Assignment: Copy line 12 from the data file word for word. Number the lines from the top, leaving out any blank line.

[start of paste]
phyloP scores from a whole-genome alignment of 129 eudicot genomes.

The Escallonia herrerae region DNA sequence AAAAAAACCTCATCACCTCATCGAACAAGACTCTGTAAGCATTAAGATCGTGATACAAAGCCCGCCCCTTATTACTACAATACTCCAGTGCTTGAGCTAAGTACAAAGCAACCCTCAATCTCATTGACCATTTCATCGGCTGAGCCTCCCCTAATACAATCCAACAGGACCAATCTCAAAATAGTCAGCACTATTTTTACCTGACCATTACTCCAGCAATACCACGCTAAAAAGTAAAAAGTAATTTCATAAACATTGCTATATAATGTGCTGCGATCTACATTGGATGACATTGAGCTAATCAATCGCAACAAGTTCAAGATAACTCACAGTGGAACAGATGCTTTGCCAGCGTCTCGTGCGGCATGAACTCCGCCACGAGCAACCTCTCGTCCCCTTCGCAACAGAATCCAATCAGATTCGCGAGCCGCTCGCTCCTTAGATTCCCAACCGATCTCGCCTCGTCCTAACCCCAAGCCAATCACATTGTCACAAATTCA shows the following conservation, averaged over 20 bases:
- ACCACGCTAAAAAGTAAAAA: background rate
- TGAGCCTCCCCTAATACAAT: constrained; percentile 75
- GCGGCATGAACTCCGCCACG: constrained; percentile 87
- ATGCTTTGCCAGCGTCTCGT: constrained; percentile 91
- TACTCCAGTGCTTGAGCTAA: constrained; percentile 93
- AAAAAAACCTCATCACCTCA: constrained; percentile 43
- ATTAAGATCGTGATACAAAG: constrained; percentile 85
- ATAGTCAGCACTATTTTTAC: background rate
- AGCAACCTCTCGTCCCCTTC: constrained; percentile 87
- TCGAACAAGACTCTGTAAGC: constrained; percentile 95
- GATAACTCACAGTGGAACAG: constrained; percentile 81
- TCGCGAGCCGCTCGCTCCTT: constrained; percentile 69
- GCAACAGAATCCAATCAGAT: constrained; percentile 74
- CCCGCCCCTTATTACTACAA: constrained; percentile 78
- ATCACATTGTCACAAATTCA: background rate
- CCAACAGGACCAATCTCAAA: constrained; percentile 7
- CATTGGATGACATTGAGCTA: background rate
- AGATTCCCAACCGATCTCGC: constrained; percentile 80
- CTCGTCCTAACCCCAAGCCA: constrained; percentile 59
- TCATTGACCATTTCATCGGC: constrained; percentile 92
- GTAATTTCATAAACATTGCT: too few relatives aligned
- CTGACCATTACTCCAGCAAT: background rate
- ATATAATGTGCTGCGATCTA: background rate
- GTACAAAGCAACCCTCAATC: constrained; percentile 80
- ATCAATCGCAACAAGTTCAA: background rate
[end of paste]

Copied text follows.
- TCGAACAAGACTCTGTAAGC: constrained; percentile 95